Typically, invoking a Great Man to settle
an argument involves Lincoln, Twain, Stalin, Churchill, Chief Seattle,
etc. Hitler is a provocative new favorite. Among some gun control foes, quoting
Hitler proves what will happen if Obama has his way: gun registration,
confiscation and tyranny.
When a reporter uses the law to pry
public records from resisting officials, readers are supposed to
benefit. And when readers value that invocation of open records laws, it
adds luster to the reporter’s work.
Shootings at Sandy Hook Elementary School once again demonstrate a troubling paradox: A news story can be accurate and wrong. The aftermath of the massacre quickly
provided reporters with opportunities to put out stories that accurately
reported wildly incorrect but seemingly authoritative information.
I’m grateful to the GQ magazine reporter who asked Florida Sen. Marco Rubio about the age of the earth. It raises a vital question for a country
where significant numbers of Americans reject much of science from
creation to evolution.
If this presidential campaign hasn’t been sufficiently enervating, here’s more dispiriting news. Gallup reports that “Americans’ distrust in the media hit a new high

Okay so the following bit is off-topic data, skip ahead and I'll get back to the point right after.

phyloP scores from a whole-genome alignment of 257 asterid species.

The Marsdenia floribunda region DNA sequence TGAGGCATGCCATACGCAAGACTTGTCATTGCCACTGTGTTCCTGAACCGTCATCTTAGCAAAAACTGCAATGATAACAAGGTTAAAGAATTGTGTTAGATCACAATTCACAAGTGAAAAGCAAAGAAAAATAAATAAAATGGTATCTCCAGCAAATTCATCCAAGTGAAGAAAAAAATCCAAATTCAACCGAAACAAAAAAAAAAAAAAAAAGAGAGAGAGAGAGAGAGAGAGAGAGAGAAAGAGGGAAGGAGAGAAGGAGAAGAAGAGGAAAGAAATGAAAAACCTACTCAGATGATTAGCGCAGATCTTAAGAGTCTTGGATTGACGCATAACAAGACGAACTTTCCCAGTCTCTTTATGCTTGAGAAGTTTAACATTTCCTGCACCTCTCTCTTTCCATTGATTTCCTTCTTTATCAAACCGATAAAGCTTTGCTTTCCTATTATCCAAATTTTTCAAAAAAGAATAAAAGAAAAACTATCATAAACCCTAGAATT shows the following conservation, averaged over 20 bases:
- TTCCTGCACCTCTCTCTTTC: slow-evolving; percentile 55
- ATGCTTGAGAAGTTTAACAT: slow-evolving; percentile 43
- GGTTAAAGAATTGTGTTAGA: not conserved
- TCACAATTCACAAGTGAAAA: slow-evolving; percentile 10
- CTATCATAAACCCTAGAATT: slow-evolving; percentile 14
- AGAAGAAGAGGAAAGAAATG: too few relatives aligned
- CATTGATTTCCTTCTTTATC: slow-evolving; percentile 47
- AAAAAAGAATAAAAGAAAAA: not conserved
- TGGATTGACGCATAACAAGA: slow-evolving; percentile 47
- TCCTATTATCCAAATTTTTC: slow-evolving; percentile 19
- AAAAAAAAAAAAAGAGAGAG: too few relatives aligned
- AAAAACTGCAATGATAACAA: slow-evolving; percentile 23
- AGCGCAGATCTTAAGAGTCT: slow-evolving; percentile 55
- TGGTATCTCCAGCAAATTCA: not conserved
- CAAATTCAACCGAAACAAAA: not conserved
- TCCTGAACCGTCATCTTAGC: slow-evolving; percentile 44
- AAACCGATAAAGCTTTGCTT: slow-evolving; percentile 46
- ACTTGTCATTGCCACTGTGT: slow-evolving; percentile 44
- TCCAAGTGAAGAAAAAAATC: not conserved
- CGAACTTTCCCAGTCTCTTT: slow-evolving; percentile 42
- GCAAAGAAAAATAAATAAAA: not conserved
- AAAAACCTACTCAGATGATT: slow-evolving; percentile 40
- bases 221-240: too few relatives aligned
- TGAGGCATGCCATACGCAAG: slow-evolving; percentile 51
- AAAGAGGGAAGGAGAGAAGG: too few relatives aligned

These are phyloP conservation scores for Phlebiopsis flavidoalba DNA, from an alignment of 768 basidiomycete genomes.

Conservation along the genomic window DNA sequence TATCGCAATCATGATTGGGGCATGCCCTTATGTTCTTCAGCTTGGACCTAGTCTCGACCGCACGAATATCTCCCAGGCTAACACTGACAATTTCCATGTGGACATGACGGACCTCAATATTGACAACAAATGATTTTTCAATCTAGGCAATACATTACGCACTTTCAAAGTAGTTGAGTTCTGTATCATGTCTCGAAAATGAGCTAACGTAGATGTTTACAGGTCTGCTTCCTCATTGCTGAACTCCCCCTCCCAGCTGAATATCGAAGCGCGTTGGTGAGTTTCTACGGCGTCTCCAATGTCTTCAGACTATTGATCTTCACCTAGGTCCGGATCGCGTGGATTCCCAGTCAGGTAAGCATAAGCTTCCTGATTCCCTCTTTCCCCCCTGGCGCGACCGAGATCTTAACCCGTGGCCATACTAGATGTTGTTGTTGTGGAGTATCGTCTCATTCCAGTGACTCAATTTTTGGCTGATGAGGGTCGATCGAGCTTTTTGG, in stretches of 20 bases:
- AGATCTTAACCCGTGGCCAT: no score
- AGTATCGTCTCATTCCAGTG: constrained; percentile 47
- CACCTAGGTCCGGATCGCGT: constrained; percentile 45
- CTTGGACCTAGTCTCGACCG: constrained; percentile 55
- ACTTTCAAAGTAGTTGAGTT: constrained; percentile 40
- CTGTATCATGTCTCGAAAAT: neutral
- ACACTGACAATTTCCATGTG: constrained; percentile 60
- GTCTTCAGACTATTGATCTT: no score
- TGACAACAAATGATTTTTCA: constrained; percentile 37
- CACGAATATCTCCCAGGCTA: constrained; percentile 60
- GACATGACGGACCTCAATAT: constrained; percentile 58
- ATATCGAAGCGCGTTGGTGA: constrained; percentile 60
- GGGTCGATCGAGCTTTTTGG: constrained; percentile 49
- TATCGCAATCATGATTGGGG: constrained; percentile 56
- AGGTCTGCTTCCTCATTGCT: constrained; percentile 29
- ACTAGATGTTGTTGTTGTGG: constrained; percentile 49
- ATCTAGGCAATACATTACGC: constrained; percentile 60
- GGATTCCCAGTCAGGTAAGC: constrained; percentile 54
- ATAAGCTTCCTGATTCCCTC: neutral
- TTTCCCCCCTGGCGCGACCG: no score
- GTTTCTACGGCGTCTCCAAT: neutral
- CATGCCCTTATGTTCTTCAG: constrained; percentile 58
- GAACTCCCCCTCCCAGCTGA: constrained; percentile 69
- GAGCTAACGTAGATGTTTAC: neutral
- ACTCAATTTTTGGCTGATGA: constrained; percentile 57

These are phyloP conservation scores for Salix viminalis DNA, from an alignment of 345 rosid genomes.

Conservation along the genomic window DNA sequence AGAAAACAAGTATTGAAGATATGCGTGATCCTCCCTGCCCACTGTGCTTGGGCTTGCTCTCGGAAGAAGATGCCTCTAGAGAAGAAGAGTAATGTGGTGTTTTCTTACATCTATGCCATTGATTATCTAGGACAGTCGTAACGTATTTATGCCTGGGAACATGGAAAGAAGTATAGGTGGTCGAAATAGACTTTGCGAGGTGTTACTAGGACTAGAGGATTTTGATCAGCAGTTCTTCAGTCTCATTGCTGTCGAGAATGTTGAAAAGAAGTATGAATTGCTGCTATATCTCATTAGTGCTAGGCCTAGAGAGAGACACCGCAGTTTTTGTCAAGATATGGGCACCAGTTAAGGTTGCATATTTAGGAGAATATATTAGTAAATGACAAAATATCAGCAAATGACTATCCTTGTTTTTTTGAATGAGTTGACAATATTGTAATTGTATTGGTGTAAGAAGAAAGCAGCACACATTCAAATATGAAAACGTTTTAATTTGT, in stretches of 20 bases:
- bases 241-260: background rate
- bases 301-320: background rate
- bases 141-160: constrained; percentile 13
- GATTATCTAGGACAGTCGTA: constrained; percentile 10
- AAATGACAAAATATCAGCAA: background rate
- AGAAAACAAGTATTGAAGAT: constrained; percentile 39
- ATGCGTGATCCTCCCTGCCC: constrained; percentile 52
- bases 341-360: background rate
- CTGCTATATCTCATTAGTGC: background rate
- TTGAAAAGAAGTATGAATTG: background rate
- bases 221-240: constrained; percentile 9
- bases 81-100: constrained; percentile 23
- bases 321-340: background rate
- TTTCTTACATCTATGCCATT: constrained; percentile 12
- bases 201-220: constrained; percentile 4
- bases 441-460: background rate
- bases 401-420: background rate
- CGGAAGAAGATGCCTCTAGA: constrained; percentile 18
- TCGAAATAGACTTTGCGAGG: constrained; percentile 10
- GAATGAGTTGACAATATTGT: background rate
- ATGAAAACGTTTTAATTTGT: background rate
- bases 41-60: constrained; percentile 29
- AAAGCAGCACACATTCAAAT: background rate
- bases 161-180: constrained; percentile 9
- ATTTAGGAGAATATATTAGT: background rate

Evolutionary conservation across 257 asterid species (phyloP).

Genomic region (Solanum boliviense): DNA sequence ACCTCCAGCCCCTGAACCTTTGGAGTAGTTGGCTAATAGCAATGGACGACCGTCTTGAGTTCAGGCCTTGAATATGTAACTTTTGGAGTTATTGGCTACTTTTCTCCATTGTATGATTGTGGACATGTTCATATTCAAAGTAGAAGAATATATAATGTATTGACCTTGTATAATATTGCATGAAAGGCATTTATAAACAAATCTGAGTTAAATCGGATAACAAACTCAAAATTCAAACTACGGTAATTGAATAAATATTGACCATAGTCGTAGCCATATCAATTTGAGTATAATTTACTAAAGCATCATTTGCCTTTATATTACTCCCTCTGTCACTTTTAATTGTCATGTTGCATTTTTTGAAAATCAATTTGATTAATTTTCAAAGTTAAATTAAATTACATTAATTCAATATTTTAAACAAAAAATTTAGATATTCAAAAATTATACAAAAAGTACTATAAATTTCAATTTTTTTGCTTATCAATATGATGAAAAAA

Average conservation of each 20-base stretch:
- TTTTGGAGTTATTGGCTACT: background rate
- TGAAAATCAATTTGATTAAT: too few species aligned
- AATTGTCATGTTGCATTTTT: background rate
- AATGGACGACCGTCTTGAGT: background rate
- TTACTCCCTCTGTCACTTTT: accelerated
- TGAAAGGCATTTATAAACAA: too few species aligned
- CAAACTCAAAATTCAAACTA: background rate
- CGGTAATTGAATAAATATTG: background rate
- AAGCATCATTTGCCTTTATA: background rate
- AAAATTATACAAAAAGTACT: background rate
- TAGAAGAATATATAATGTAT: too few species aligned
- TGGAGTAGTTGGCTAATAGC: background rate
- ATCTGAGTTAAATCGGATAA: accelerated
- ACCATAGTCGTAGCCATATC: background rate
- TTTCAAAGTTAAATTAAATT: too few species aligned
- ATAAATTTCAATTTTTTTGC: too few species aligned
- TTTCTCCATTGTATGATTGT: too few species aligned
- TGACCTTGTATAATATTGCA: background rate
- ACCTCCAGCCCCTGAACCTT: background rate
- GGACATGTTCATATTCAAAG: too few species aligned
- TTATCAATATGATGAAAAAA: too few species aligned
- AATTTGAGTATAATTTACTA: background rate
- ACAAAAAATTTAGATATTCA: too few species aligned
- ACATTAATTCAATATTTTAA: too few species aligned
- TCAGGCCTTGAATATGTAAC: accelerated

this year, with 60 percent saying they have little or no trust in the
mass media to report the news fully, accurately and fairly.”
It’s time for Western news media to abandon post-colonial guilt when we write and talk about sub-Saharan Africa. I’m talking about the double standard that gives a pass to bloody black
regimes when former white rulers were damned for similar acts.
As surely as the sun revolves around Earth, the gaffe
that keeps giving has its origins in Cincinnati. I’m talking about
Republican Todd Akin, the Missouri anti-abortion senatorial candidate
who stupidly asserted that some rapes are “legitimate.”
Next Wednesday, Jon Hughes steps aside as the central figure in four decades of journalism education at the University of Cincinnati. “Am I going to be able to let go? Watch!” And he laughed at the thought of being “an era.”
The Good and Great of New Orleans have risen up to demand better from Times-Picayune owners and executives. Their
ad hoc citizens group is spitting into the wind. Trying to shame a
newspaper owner is futile. It’s an alien emotion. Economics might humble
owners and executives, but that pain can be passed on to employees.